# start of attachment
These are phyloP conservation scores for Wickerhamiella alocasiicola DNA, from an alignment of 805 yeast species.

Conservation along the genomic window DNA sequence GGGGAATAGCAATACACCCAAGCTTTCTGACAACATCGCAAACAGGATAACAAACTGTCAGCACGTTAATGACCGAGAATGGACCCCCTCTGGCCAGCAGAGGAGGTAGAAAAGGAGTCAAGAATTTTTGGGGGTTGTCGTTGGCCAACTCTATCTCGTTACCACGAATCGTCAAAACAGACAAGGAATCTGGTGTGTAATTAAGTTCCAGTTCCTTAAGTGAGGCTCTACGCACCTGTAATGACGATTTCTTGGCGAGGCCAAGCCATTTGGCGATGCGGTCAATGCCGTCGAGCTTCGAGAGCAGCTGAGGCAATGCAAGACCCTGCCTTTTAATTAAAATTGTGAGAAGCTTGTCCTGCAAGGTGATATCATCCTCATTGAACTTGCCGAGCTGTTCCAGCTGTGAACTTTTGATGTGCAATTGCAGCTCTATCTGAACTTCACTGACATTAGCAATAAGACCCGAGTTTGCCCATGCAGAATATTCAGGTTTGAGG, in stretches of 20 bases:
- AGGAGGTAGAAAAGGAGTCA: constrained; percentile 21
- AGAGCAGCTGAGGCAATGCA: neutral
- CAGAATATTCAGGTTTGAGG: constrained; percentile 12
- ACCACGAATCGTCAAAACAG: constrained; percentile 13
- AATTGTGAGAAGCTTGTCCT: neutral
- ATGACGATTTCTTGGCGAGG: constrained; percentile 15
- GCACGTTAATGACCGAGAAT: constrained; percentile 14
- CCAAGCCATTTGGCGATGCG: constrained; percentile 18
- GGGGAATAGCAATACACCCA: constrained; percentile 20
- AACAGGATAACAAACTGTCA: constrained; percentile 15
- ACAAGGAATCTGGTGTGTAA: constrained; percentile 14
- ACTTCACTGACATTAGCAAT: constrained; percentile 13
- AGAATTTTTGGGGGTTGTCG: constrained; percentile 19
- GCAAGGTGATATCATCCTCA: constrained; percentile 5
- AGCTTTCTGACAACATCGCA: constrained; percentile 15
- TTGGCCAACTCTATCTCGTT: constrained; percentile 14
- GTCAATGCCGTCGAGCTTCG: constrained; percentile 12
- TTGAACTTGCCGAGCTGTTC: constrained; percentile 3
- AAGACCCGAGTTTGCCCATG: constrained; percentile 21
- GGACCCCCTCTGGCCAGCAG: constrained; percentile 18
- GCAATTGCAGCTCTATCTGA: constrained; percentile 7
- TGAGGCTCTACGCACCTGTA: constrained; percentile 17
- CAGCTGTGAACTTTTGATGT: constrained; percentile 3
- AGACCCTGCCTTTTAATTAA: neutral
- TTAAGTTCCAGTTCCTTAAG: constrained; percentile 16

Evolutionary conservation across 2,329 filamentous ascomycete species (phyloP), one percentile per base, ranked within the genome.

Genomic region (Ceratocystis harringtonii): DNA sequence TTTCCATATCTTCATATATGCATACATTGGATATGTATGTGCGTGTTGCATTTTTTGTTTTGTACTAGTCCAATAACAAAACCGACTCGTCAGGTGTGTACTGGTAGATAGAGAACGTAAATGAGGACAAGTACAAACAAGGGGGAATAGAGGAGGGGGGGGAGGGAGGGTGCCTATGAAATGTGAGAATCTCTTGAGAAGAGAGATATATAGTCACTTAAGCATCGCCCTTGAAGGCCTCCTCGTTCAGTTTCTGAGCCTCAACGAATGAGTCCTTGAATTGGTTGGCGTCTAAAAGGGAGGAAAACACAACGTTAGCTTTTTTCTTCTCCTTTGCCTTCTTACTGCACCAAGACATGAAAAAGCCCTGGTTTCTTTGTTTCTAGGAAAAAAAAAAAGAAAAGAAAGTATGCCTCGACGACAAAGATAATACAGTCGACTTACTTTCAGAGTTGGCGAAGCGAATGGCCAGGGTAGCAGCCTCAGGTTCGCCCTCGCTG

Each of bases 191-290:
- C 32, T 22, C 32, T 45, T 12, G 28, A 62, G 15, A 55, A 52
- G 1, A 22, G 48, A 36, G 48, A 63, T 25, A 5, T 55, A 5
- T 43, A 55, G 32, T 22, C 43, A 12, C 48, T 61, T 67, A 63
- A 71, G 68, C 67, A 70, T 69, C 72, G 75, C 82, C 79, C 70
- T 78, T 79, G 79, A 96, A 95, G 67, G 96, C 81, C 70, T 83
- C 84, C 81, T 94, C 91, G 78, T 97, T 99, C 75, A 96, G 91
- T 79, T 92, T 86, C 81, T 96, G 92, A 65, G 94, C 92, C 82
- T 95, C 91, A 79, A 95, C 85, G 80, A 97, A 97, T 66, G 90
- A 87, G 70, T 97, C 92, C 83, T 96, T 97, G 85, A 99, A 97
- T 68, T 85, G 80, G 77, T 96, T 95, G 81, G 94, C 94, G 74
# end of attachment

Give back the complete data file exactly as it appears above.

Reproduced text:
These are phyloP conservation scores for Wickerhamiella alocasiicola DNA, from an alignment of 805 yeast species.

Conservation along the genomic window DNA sequence GGGGAATAGCAATACACCCAAGCTTTCTGACAACATCGCAAACAGGATAACAAACTGTCAGCACGTTAATGACCGAGAATGGACCCCCTCTGGCCAGCAGAGGAGGTAGAAAAGGAGTCAAGAATTTTTGGGGGTTGTCGTTGGCCAACTCTATCTCGTTACCACGAATCGTCAAAACAGACAAGGAATCTGGTGTGTAATTAAGTTCCAGTTCCTTAAGTGAGGCTCTACGCACCTGTAATGACGATTTCTTGGCGAGGCCAAGCCATTTGGCGATGCGGTCAATGCCGTCGAGCTTCGAGAGCAGCTGAGGCAATGCAAGACCCTGCCTTTTAATTAAAATTGTGAGAAGCTTGTCCTGCAAGGTGATATCATCCTCATTGAACTTGCCGAGCTGTTCCAGCTGTGAACTTTTGATGTGCAATTGCAGCTCTATCTGAACTTCACTGACATTAGCAATAAGACCCGAGTTTGCCCATGCAGAATATTCAGGTTTGAGG, in stretches of 20 bases:
- AGGAGGTAGAAAAGGAGTCA: constrained; percentile 21
- AGAGCAGCTGAGGCAATGCA: neutral
- CAGAATATTCAGGTTTGAGG: constrained; percentile 12
- ACCACGAATCGTCAAAACAG: constrained; percentile 13
- AATTGTGAGAAGCTTGTCCT: neutral
- ATGACGATTTCTTGGCGAGG: constrained; percentile 15
- GCACGTTAATGACCGAGAAT: constrained; percentile 14
- CCAAGCCATTTGGCGATGCG: constrained; percentile 18
- GGGGAATAGCAATACACCCA: constrained; percentile 20
- AACAGGATAACAAACTGTCA: constrained; percentile 15
- ACAAGGAATCTGGTGTGTAA: constrained; percentile 14
- ACTTCACTGACATTAGCAAT: constrained; percentile 13
- AGAATTTTTGGGGGTTGTCG: constrained; percentile 19
- GCAAGGTGATATCATCCTCA: constrained; percentile 5
- AGCTTTCTGACAACATCGCA: constrained; percentile 15
- TTGGCCAACTCTATCTCGTT: constrained; percentile 14
- GTCAATGCCGTCGAGCTTCG: constrained; percentile 12
- TTGAACTTGCCGAGCTGTTC: constrained; percentile 3
- AAGACCCGAGTTTGCCCATG: constrained; percentile 21
- GGACCCCCTCTGGCCAGCAG: constrained; percentile 18
- GCAATTGCAGCTCTATCTGA: constrained; percentile 7
- TGAGGCTCTACGCACCTGTA: constrained; percentile 17
- CAGCTGTGAACTTTTGATGT: constrained; percentile 3
- AGACCCTGCCTTTTAATTAA: neutral
- TTAAGTTCCAGTTCCTTAAG: constrained; percentile 16

Evolutionary conservation across 2,329 filamentous ascomycete species (phyloP), one percentile per base, ranked within the genome.

Genomic region (Ceratocystis harringtonii): DNA sequence TTTCCATATCTTCATATATGCATACATTGGATATGTATGTGCGTGTTGCATTTTTTGTTTTGTACTAGTCCAATAACAAAACCGACTCGTCAGGTGTGTACTGGTAGATAGAGAACGTAAATGAGGACAAGTACAAACAAGGGGGAATAGAGGAGGGGGGGGAGGGAGGGTGCCTATGAAATGTGAGAATCTCTTGAGAAGAGAGATATATAGTCACTTAAGCATCGCCCTTGAAGGCCTCCTCGTTCAGTTTCTGAGCCTCAACGAATGAGTCCTTGAATTGGTTGGCGTCTAAAAGGGAGGAAAACACAACGTTAGCTTTTTTCTTCTCCTTTGCCTTCTTACTGCACCAAGACATGAAAAAGCCCTGGTTTCTTTGTTTCTAGGAAAAAAAAAAAGAAAAGAAAGTATGCCTCGACGACAAAGATAATACAGTCGACTTACTTTCAGAGTTGGCGAAGCGAATGGCCAGGGTAGCAGCCTCAGGTTCGCCCTCGCTG

Each of bases 191-290:
- C 32, T 22, C 32, T 45, T 12, G 28, A 62, G 15, A 55, A 52
- G 1, A 22, G 48, A 36, G 48, A 63, T 25, A 5, T 55, A 5
- T 43, A 55, G 32, T 22, C 43, A 12, C 48, T 61, T 67, A 63
- A 71, G 68, C 67, A 70, T 69, C 72, G 75, C 82, C 79, C 70
- T 78, T 79, G 79, A 96, A 95, G 67, G 96, C 81, C 70, T 83
- C 84, C 81, T 94, C 91, G 78, T 97, T 99, C 75, A 96, G 91
- T 79, T 92, T 86, C 81, T 96, G 92, A 65, G 94, C 92, C 82
- T 95, C 91, A 79, A 95, C 85, G 80, A 97, A 97, T 66, G 90
- A 87, G 70, T 97, C 92, C 83, T 96, T 97, G 85, A 99, A 97
- T 68, T 85, G 80, G 77, T 96, T 95, G 81, G 94, C 94, G 74